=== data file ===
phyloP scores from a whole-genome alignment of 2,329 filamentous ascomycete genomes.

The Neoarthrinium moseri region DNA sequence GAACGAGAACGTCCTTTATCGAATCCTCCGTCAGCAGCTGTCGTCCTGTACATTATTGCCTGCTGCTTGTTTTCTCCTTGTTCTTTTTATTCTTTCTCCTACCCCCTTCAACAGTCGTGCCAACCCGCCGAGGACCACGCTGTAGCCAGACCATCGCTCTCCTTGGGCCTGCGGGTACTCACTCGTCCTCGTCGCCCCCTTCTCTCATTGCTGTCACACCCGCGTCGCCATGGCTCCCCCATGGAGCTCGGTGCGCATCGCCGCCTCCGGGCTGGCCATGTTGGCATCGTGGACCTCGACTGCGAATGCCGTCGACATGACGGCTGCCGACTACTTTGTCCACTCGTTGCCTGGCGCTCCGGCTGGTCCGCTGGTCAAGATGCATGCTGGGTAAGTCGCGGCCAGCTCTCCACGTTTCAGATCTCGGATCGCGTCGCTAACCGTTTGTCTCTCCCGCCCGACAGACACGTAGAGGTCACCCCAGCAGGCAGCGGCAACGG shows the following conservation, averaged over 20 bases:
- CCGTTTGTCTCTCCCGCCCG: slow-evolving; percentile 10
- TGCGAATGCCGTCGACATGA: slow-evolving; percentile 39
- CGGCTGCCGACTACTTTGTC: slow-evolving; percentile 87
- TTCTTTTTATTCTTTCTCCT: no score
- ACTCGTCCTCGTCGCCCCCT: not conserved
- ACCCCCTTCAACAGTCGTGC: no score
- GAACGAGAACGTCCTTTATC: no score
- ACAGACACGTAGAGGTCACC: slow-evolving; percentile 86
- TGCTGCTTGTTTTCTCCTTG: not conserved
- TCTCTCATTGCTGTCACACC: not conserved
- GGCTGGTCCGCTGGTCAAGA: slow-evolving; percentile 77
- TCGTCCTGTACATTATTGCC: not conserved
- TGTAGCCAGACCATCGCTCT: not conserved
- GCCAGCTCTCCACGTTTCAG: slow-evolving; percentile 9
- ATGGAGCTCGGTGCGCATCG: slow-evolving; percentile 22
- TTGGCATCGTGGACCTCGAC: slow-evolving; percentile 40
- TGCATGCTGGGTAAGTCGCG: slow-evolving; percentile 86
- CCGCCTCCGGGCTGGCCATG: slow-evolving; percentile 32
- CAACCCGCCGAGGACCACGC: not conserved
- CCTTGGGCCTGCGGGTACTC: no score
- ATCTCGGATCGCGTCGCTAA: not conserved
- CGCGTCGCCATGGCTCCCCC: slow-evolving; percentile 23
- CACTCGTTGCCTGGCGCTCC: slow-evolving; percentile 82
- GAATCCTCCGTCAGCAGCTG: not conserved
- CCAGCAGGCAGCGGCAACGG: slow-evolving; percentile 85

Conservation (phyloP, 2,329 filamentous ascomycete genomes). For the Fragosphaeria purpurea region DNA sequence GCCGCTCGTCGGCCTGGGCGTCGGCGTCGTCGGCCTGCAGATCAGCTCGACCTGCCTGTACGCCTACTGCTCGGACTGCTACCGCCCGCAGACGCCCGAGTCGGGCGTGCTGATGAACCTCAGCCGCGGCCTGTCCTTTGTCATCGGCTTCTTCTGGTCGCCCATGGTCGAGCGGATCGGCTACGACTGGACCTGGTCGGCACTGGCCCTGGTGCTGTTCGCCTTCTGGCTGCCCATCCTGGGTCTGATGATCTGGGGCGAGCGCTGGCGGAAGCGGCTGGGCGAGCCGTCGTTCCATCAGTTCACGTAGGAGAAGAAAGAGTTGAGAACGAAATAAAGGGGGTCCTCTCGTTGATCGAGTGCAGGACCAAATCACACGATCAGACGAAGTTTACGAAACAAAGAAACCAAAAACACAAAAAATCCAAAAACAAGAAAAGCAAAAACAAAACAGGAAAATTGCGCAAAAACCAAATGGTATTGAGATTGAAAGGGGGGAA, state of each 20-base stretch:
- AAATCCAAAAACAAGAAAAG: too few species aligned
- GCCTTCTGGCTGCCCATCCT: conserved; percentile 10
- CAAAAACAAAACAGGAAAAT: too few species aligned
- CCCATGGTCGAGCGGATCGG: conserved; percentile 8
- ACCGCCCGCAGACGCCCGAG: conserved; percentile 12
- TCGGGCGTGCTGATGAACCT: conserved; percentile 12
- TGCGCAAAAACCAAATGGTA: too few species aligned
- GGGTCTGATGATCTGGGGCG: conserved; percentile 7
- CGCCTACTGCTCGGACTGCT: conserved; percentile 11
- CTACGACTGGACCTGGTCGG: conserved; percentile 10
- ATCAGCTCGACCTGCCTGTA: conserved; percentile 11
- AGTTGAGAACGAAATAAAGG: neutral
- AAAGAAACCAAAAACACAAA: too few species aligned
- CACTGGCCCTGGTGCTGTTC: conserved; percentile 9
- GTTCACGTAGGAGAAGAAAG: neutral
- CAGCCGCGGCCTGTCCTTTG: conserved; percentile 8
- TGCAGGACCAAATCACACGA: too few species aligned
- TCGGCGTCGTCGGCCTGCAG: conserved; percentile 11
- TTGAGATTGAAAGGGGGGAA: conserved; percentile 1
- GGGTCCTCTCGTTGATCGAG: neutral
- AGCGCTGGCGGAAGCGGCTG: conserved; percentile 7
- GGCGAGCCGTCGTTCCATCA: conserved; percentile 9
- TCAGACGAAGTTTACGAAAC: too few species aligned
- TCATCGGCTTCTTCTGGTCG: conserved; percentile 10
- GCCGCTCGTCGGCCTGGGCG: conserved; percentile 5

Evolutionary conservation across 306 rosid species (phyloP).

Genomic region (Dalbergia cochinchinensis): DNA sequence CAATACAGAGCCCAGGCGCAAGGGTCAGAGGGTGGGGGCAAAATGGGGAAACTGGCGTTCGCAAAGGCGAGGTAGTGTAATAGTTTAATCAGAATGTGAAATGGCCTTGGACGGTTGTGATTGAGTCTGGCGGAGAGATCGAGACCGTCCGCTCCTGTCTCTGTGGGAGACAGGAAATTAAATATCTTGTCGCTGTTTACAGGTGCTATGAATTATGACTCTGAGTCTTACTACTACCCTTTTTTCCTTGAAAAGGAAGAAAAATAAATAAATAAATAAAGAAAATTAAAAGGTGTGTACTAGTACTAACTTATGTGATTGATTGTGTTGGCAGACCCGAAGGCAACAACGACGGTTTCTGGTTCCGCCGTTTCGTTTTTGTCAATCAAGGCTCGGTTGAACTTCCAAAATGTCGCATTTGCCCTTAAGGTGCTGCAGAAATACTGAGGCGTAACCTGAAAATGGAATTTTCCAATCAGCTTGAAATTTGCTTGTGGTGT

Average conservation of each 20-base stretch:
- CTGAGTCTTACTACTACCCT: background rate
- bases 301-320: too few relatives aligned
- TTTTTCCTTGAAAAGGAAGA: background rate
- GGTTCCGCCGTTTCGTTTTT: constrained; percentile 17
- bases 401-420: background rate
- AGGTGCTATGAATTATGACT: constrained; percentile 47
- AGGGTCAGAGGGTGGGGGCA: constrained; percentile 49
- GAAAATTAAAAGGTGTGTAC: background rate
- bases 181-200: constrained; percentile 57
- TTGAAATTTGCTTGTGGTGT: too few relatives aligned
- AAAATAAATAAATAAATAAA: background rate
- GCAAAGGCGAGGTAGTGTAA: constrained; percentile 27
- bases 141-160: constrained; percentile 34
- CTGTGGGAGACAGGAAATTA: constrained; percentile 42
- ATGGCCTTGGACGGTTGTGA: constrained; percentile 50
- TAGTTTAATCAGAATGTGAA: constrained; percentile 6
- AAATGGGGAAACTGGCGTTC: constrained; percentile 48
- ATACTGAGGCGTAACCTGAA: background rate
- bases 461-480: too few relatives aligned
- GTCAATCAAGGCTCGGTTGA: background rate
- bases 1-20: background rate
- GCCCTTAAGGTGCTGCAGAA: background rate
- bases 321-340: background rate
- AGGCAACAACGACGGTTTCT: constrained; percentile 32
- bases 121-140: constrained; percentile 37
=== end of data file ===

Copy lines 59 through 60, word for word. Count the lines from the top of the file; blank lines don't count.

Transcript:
- TTTTTCCTTGAAAAGGAAGA: background rate
- GGTTCCGCCGTTTCGTTTTT: constrained; percentile 17